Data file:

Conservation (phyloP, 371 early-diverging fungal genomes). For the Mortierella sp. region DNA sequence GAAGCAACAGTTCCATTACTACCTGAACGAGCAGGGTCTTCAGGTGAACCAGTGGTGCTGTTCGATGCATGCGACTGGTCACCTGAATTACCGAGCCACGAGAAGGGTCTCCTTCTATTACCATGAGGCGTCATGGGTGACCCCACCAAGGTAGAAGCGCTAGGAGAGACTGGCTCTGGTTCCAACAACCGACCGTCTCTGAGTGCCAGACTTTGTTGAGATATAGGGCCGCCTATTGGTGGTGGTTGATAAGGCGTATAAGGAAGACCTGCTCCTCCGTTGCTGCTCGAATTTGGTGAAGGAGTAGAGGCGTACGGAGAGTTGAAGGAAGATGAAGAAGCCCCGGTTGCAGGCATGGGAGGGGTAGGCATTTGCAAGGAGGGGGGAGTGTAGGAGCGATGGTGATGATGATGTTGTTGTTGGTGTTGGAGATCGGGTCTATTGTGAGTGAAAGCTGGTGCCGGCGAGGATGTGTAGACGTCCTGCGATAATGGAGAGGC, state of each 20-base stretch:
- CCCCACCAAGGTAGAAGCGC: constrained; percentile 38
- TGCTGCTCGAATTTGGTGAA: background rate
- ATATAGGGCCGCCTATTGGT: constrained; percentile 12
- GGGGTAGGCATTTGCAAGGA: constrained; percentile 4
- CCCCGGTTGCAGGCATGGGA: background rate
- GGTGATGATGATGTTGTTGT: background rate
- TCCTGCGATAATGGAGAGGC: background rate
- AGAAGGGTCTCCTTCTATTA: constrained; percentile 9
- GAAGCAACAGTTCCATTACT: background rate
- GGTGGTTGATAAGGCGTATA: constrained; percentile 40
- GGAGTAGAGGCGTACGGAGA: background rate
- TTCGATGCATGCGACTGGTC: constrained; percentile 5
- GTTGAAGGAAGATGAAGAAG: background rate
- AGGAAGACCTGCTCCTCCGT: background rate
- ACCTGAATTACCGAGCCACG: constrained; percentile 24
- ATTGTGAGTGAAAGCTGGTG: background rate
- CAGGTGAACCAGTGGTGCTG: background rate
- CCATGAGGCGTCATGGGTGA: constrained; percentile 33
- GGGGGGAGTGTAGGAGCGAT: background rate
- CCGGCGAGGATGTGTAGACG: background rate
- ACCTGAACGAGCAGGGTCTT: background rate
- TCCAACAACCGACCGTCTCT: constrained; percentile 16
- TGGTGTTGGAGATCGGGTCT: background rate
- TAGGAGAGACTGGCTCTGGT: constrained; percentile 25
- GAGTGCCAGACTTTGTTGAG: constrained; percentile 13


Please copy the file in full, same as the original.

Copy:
Conservation (phyloP, 371 early-diverging fungal genomes). For the Mortierella sp. region DNA sequence GAAGCAACAGTTCCATTACTACCTGAACGAGCAGGGTCTTCAGGTGAACCAGTGGTGCTGTTCGATGCATGCGACTGGTCACCTGAATTACCGAGCCACGAGAAGGGTCTCCTTCTATTACCATGAGGCGTCATGGGTGACCCCACCAAGGTAGAAGCGCTAGGAGAGACTGGCTCTGGTTCCAACAACCGACCGTCTCTGAGTGCCAGACTTTGTTGAGATATAGGGCCGCCTATTGGTGGTGGTTGATAAGGCGTATAAGGAAGACCTGCTCCTCCGTTGCTGCTCGAATTTGGTGAAGGAGTAGAGGCGTACGGAGAGTTGAAGGAAGATGAAGAAGCCCCGGTTGCAGGCATGGGAGGGGTAGGCATTTGCAAGGAGGGGGGAGTGTAGGAGCGATGGTGATGATGATGTTGTTGTTGGTGTTGGAGATCGGGTCTATTGTGAGTGAAAGCTGGTGCCGGCGAGGATGTGTAGACGTCCTGCGATAATGGAGAGGC, state of each 20-base stretch:
- CCCCACCAAGGTAGAAGCGC: constrained; percentile 38
- TGCTGCTCGAATTTGGTGAA: background rate
- ATATAGGGCCGCCTATTGGT: constrained; percentile 12
- GGGGTAGGCATTTGCAAGGA: constrained; percentile 4
- CCCCGGTTGCAGGCATGGGA: background rate
- GGTGATGATGATGTTGTTGT: background rate
- TCCTGCGATAATGGAGAGGC: background rate
- AGAAGGGTCTCCTTCTATTA: constrained; percentile 9
- GAAGCAACAGTTCCATTACT: background rate
- GGTGGTTGATAAGGCGTATA: constrained; percentile 40
- GGAGTAGAGGCGTACGGAGA: background rate
- TTCGATGCATGCGACTGGTC: constrained; percentile 5
- GTTGAAGGAAGATGAAGAAG: background rate
- AGGAAGACCTGCTCCTCCGT: background rate
- ACCTGAATTACCGAGCCACG: constrained; percentile 24
- ATTGTGAGTGAAAGCTGGTG: background rate
- CAGGTGAACCAGTGGTGCTG: background rate
- CCATGAGGCGTCATGGGTGA: constrained; percentile 33
- GGGGGGAGTGTAGGAGCGAT: background rate
- CCGGCGAGGATGTGTAGACG: background rate
- ACCTGAACGAGCAGGGTCTT: background rate
- TCCAACAACCGACCGTCTCT: constrained; percentile 16
- TGGTGTTGGAGATCGGGTCT: background rate
- TAGGAGAGACTGGCTCTGGT: constrained; percentile 25
- GAGTGCCAGACTTTGTTGAG: constrained; percentile 13